Look at the beautiful simplicity. We keep the months and their names as we know them. We just change them to have 30, 30, and 31 days, and then repeat that pattern. We still get to have quarters, and we get an extra day off for New Year’s and Leap Day. It’s so elegant.
So what happened?
The International Chambers of Commerce liked the idea. They spent quite a bit of discussion concerned with making sure that Easter would fall on a consistent day each year, but with everyone in eventual agreement on that matter, they made the recommendation to the Swiss government that the invariable calendar should be adopted and that they should “provoke an international political conference” to discuss the matter.
The recommendation was backed by other groups including the International Astronomical Union, which you may remember is the group that later redefined planets to exclude Pluto. They’re not afraid to shake things up!
Things moved slowly, but finally the Swiss government forwarded the topic to the League of Nations, a predecessor of the United Nations formed after World War I, which put it on its agenda for discussion.
According to a 1947 issue of The Journal of Calendar Reform (which was apparently a thing), the idea hit a wall around 1924 when the League of Nations decided to consult religious authorities. They met with the Vatican, the Ecumenical Patriarch, and the Archbishop of Canterbury. They were all fine with the plan for calendar reform, but only if it was “definitely demanded by public opinion” for the “improvement of public life and economic relations.”
And so the League sought public consensus. And if you’ve ever tried to get consensus on anything, then you can imagine that once they started asking for public opinion, even more ideas for calendar reform came pouring in. More organizations were formed to promote different versions of the calendar. More international meetings took place to examine the benefits of one idea over another.
A calendar called The World Calendar, similar in many ways to Grosclaude’s calendar, gained some traction in the 1930s when it was proposed by a new group called the World Calendar Association. We’ll come back to them in a minute.
After World War II, the United Nations became the new forum for consideration of the invariable calendar. But when the subject was raised in 1955, the United States opposed calendar reform, writing to the U.N. Secretary-General:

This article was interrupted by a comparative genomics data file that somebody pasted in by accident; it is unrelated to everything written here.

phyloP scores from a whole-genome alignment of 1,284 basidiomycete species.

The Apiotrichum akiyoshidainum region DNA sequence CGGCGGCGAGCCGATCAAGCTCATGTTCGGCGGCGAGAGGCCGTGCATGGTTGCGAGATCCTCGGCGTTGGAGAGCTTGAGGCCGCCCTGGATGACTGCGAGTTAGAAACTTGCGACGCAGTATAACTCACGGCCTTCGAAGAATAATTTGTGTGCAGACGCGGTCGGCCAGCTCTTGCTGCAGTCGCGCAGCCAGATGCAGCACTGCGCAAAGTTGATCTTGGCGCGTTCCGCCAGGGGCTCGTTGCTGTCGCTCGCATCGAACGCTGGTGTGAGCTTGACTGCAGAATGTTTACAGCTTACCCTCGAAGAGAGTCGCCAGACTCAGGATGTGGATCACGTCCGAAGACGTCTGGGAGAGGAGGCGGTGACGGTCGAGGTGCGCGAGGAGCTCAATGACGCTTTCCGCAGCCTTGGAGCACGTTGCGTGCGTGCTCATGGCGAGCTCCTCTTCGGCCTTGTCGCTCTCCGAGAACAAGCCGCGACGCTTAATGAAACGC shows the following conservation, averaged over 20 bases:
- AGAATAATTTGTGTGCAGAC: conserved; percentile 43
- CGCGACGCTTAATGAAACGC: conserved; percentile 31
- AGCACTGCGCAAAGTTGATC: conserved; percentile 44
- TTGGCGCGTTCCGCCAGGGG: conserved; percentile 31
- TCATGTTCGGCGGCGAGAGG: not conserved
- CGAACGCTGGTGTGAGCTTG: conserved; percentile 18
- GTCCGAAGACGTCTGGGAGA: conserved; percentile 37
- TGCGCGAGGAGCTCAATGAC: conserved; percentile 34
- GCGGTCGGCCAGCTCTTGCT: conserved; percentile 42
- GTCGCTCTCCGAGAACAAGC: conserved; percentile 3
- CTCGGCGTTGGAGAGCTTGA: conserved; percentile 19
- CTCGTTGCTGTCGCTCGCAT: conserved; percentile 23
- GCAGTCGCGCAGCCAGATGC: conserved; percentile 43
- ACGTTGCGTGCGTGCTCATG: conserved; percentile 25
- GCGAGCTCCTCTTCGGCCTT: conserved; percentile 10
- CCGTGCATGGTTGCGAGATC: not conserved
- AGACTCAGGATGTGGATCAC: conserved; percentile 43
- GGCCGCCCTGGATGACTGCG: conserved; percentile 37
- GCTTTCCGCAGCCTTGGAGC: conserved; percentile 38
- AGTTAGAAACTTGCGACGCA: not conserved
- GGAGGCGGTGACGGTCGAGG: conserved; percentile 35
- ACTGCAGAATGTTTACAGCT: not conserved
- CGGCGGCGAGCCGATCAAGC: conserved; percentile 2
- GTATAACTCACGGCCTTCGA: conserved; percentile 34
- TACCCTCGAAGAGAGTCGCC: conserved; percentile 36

This Government cannot in any way promote a change of this nature, which would intimately affect every inhabitant of this country, unless such a reform were favored by a substantial majority of the citizens of the United States... Large numbers of United States citizens oppose the plan for calendar reform that is now before the Economic and Social Council. Their opposition is based on religious grounds, since the introduction of a "blank day" at the end of each year would disrupt the seven-day sabbatical cycle…
This Government, furthermore, recommends that no further study of the subject should be undertaken.
Come on! Religious grounds? Even the Vatican was okay with it! And so we are stuck with the Gregorian calendar, and no consistency from year to year.
But amazingly, the World Calendar Association did not give up. It continued to remain active in advocating calendar reform all the way up until at least 2013. Their last Director died in 2020.
This was their most recent flier promoting The World Calendar, which you can see shares a lot in common with Grosclaude’s invariable calendar. But this variation puts the 31-day month at the beginning of each quarter rather than the end, and has quarters beginning on Sundays rather than Mondays.
In order to make a seamless transition, the Association recommended The World Calendar be adopted in a year where January 1 already falls on a Sunday. It turns out that 2023 is such a year. If we are going to move to the World Calendar, our next opportunity won’t be until 2034. I guess maybe I will hold on to my Sears calendar until 2030 after all.
Meanwhile, if you have a calendar from 2017, 2006, 1995, 1989, or 1978, you can use it again now for 2023.
And Brandon has a new Jonathan Frakes calendar available, if that’s your thing.
And that’s it for another newsletter! A huge welcome to the ton of new subscribers who signed up after the last issue, which was by far my most-read issue yet. And a big thank you to everyone who shared the last newsletter, which is the best way to help it grow. Maybe you’d like to share this one, too?
Until next time, thanks for reading!